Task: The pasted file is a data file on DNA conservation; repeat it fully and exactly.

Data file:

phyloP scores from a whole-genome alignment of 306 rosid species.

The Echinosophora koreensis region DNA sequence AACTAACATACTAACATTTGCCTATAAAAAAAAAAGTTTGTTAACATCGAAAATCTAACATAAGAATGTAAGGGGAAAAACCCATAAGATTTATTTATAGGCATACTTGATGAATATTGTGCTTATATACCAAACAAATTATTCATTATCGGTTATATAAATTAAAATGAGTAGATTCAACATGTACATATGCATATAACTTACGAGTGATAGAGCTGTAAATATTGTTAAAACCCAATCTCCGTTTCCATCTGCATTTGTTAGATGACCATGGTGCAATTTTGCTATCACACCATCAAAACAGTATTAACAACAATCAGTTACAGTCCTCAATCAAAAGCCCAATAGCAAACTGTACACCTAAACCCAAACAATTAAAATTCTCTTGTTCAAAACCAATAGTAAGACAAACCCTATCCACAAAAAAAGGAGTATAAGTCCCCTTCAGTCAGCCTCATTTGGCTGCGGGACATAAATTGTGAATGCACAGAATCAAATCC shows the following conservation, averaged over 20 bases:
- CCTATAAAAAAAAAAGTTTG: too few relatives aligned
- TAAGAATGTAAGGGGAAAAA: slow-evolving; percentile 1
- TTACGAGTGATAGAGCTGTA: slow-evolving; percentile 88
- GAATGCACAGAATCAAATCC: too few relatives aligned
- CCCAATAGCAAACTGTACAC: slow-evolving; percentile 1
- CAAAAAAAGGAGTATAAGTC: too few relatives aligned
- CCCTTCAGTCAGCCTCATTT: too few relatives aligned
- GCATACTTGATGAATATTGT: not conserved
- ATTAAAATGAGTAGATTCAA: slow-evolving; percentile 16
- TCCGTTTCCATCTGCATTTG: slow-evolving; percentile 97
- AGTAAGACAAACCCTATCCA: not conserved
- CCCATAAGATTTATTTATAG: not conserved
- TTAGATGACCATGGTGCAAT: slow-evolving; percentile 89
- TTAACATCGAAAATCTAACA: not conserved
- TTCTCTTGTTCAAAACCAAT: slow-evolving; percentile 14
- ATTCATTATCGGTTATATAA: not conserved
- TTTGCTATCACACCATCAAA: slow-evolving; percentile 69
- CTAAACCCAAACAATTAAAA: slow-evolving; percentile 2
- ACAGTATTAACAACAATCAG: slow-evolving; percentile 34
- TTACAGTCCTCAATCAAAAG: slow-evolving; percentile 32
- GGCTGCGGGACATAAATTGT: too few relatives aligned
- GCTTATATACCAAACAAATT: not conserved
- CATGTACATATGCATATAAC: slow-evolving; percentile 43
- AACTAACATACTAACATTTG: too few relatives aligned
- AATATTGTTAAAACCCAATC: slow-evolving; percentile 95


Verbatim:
phyloP scores from a whole-genome alignment of 306 rosid species.

The Echinosophora koreensis region DNA sequence AACTAACATACTAACATTTGCCTATAAAAAAAAAAGTTTGTTAACATCGAAAATCTAACATAAGAATGTAAGGGGAAAAACCCATAAGATTTATTTATAGGCATACTTGATGAATATTGTGCTTATATACCAAACAAATTATTCATTATCGGTTATATAAATTAAAATGAGTAGATTCAACATGTACATATGCATATAACTTACGAGTGATAGAGCTGTAAATATTGTTAAAACCCAATCTCCGTTTCCATCTGCATTTGTTAGATGACCATGGTGCAATTTTGCTATCACACCATCAAAACAGTATTAACAACAATCAGTTACAGTCCTCAATCAAAAGCCCAATAGCAAACTGTACACCTAAACCCAAACAATTAAAATTCTCTTGTTCAAAACCAATAGTAAGACAAACCCTATCCACAAAAAAAGGAGTATAAGTCCCCTTCAGTCAGCCTCATTTGGCTGCGGGACATAAATTGTGAATGCACAGAATCAAATCC shows the following conservation, averaged over 20 bases:
- CCTATAAAAAAAAAAGTTTG: too few relatives aligned
- TAAGAATGTAAGGGGAAAAA: slow-evolving; percentile 1
- TTACGAGTGATAGAGCTGTA: slow-evolving; percentile 88
- GAATGCACAGAATCAAATCC: too few relatives aligned
- CCCAATAGCAAACTGTACAC: slow-evolving; percentile 1
- CAAAAAAAGGAGTATAAGTC: too few relatives aligned
- CCCTTCAGTCAGCCTCATTT: too few relatives aligned
- GCATACTTGATGAATATTGT: not conserved
- ATTAAAATGAGTAGATTCAA: slow-evolving; percentile 16
- TCCGTTTCCATCTGCATTTG: slow-evolving; percentile 97
- AGTAAGACAAACCCTATCCA: not conserved
- CCCATAAGATTTATTTATAG: not conserved
- TTAGATGACCATGGTGCAAT: slow-evolving; percentile 89
- TTAACATCGAAAATCTAACA: not conserved
- TTCTCTTGTTCAAAACCAAT: slow-evolving; percentile 14
- ATTCATTATCGGTTATATAA: not conserved
- TTTGCTATCACACCATCAAA: slow-evolving; percentile 69
- CTAAACCCAAACAATTAAAA: slow-evolving; percentile 2
- ACAGTATTAACAACAATCAG: slow-evolving; percentile 34
- TTACAGTCCTCAATCAAAAG: slow-evolving; percentile 32
- GGCTGCGGGACATAAATTGT: too few relatives aligned
- GCTTATATACCAAACAAATT: not conserved
- CATGTACATATGCATATAAC: slow-evolving; percentile 43
- AACTAACATACTAACATTTG: too few relatives aligned
- AATATTGTTAAAACCCAATC: slow-evolving; percentile 95